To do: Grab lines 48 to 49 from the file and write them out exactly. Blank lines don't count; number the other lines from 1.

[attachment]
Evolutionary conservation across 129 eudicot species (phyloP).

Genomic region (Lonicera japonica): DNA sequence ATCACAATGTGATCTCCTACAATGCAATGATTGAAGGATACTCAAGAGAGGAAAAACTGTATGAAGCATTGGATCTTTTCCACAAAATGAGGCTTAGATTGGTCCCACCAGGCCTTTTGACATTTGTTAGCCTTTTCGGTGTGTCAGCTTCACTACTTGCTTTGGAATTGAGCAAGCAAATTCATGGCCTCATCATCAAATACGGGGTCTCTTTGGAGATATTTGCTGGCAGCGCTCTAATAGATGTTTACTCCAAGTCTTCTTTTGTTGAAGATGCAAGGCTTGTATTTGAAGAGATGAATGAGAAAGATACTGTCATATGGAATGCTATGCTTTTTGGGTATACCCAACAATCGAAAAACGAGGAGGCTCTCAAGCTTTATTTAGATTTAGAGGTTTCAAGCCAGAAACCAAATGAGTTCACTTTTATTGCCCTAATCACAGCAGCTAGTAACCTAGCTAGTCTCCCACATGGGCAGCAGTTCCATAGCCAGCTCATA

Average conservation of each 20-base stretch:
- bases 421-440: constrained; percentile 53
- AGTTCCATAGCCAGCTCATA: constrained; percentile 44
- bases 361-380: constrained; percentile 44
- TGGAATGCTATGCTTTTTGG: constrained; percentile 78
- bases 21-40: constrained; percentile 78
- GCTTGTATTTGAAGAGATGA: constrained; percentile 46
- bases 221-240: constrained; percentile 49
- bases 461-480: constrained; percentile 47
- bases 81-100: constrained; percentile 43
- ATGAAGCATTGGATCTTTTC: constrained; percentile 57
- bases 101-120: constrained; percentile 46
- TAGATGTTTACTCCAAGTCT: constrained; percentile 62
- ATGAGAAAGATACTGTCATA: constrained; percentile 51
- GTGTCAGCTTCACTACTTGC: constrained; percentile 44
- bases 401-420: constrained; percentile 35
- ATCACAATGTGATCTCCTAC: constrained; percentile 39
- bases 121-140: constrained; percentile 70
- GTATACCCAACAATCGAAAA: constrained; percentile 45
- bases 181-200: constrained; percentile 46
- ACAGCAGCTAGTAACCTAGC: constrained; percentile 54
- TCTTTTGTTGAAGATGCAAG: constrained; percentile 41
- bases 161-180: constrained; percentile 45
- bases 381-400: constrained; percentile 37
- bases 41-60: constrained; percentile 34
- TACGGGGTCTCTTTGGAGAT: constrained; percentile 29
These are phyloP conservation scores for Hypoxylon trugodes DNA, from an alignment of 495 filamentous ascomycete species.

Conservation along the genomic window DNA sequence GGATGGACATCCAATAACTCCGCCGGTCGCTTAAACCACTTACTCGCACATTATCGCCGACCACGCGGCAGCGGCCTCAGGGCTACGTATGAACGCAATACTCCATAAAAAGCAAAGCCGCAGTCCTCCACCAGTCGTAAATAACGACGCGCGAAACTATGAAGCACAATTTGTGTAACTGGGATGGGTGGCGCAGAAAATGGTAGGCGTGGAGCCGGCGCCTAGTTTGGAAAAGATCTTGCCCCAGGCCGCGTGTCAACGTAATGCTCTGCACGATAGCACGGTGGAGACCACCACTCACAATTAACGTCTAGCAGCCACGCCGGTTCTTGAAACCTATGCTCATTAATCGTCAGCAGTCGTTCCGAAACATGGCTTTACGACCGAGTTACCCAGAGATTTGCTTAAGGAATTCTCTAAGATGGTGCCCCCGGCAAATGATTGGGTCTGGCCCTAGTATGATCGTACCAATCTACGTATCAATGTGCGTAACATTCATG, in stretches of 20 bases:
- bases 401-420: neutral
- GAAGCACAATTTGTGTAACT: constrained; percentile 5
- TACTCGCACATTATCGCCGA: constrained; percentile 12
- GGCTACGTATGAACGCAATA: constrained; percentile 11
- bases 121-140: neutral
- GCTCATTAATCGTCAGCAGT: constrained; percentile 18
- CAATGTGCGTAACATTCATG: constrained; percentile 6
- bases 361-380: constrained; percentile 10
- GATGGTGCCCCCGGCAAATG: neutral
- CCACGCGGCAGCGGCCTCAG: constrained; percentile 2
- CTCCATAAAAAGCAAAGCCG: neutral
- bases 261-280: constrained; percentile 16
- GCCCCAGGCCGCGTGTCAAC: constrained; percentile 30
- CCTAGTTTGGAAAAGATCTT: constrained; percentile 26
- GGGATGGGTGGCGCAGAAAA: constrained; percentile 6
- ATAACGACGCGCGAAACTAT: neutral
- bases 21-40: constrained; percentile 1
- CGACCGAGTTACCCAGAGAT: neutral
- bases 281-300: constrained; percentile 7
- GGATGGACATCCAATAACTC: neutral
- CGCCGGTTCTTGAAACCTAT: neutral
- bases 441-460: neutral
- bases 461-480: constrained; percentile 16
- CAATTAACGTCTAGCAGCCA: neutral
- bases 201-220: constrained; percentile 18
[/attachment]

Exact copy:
- CGACCGAGTTACCCAGAGAT: neutral
- bases 281-300: constrained; percentile 7